Now, Herndon is working for the NH Sustainable Energy Association and recently received another accolade from the Robert & Patricia Switzer Foundation: a Switzer Leadership Grant, which recognizes the high impact nature of his work.
“As a part of my fellowship now, I work with local energy committees and municipal staff,” he says. “I could be helping with public outreach for a solar or weatherization campaign or providing information to the municipal staff about energy projects they could implement or connecting them with other energy committees and energy professionals from neighboring communities to share information and best practices.”
He is charged with no small task: New Hampshire has 234 cities and towns, and about half have energy committees.
“An important part of my job is finding the towns that need more guidance and seeking out the opportunities to connect them with the right resources,” explains Herndon. “I’m not going into these communities and saying ‘This is what you need to do.’ I’m asking, ‘What do you need, and how can I help you get what you need?’”
While Herndon is excited about effecting change at the grassroots level, he acknowledges that when it comes to a long-term restructuring of the energy system, the obstacles are numerous and complex.
“The single biggest challenge is a utility company and regulatory world view that still has no incentive to change,” says Herndon. “They don’t share the vision of a localized, competitive and efficient sustainable energy system. It’s really a significant change from the old model where it’s one company, they set a price, you pay the price and that’s it.”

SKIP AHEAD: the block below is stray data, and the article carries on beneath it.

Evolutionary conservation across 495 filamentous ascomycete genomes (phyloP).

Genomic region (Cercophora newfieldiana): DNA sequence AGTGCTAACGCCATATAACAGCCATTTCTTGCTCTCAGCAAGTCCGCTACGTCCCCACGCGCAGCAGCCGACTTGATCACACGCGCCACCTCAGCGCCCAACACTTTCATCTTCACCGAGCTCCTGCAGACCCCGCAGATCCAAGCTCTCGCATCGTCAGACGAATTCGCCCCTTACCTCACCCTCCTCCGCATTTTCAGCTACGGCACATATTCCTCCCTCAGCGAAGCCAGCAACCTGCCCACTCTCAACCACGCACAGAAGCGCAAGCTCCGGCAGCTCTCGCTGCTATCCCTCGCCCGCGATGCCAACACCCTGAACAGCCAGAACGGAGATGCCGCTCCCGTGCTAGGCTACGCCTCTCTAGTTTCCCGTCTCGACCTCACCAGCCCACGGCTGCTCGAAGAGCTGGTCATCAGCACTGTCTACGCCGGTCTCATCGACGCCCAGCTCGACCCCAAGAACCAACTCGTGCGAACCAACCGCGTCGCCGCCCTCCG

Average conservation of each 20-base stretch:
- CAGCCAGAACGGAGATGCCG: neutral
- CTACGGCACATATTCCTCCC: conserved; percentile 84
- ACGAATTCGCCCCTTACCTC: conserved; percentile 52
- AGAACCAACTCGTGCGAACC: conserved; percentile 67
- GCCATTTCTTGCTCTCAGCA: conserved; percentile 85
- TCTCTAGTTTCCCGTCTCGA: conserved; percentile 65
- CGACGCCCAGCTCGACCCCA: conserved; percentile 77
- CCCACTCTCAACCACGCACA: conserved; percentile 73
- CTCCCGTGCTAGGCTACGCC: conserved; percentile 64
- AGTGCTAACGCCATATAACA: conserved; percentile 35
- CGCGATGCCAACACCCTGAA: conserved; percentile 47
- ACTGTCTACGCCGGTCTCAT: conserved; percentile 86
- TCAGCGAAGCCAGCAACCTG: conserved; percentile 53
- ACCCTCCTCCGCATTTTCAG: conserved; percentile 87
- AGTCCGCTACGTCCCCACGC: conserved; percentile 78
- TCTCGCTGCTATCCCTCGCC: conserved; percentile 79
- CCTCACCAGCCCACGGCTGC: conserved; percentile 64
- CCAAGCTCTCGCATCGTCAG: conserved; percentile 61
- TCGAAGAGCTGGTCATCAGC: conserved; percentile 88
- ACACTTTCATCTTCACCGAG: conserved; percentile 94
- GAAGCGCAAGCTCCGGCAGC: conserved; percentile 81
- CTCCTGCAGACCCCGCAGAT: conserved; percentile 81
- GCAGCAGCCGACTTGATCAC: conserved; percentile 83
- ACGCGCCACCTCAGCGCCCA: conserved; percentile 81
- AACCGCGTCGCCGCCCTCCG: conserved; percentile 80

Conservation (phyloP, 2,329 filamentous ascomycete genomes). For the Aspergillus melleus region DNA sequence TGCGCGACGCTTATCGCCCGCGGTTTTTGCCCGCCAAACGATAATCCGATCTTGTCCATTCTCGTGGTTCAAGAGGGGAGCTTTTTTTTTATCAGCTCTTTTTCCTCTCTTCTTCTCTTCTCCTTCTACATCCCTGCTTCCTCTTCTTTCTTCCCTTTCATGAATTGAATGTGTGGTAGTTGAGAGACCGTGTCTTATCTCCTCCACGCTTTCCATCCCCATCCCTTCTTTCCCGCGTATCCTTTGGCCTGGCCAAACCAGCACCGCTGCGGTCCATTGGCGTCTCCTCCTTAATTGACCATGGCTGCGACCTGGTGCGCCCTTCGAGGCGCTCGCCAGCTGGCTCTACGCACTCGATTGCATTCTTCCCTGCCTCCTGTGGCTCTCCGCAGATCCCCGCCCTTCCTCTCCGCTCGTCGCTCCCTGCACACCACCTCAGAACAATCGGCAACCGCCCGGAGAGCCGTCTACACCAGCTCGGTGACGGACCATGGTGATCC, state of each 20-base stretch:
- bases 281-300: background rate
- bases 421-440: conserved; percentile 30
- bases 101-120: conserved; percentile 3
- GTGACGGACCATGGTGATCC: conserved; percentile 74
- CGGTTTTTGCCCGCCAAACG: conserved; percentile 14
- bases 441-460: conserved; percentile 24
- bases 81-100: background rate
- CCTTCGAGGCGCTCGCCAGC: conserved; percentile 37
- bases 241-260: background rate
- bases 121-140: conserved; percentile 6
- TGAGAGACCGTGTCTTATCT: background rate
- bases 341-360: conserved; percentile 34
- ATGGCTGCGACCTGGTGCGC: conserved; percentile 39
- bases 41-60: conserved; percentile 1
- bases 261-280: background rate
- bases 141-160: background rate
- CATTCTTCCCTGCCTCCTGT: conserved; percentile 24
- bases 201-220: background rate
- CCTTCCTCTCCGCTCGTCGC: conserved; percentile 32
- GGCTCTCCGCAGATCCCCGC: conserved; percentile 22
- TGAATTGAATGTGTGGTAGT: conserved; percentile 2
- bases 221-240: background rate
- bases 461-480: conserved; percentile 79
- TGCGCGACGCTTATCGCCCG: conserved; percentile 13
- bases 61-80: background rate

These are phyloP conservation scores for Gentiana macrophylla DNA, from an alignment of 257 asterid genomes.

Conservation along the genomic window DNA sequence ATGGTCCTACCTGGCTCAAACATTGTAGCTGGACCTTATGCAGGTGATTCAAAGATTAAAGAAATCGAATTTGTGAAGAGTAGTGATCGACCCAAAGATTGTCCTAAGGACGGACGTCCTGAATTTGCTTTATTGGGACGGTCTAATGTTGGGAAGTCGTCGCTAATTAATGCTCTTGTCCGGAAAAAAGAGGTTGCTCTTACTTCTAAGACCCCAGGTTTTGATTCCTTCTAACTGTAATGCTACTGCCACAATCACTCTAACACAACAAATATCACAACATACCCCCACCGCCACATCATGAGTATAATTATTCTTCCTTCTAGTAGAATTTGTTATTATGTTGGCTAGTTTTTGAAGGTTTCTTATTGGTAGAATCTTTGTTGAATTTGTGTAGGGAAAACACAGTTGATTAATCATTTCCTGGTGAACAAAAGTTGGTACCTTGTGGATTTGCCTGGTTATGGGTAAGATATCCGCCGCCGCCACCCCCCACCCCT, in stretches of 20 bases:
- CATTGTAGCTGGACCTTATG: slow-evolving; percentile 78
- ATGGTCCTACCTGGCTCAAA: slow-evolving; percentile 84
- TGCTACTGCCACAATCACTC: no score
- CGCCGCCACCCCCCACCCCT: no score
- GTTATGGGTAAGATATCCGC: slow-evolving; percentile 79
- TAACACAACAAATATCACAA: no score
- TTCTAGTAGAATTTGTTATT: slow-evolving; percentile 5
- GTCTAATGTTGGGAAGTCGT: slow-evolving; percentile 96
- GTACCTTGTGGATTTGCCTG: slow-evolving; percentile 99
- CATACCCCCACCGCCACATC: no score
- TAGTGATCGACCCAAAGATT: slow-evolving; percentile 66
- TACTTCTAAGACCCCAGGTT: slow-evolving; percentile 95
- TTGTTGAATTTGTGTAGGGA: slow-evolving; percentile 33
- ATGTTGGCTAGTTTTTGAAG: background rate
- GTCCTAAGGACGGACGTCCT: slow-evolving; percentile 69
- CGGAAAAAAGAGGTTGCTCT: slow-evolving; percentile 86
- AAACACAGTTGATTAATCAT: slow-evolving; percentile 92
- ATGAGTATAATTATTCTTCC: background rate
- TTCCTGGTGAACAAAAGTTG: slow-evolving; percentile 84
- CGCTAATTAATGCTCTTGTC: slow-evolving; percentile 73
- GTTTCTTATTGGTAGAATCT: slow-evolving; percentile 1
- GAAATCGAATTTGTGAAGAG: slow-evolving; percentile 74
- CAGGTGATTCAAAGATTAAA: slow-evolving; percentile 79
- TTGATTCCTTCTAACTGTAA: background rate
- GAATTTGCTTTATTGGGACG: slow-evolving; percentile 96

Which brings Herndon to where he sees himself in five years — leveraging his relationships with municipalities and his understanding of the regulatory commissions and the renewable energy industry to help implement smart grid, time-based energy management systems at the local level in New Hampshire.
And despite the challenges, he is optimistic that innovators and leaders in government and the emerging energy industries will generate solutions that work for everyone.
“There’s this exciting future where communities are prosperous and healthy because they’re generating their own energy, they’re sustainable and reducing their environmental impacts, and they’re also reducing the global supply chain consequences of energy production that are the source of violence and conflict around the world,” he says.
But for now, Herndon remains laser-focused on the state he now considers his home.
“Ten years ago there were three solar companies in New Hampshire; today there are 90, and the next decade will be even more dramatic,” he says, casting his eyes in the direction of a new solar array on a local church in Durham. “I feel like I can have an impact in New Hampshire — and I already have had an impact in New Hampshire.”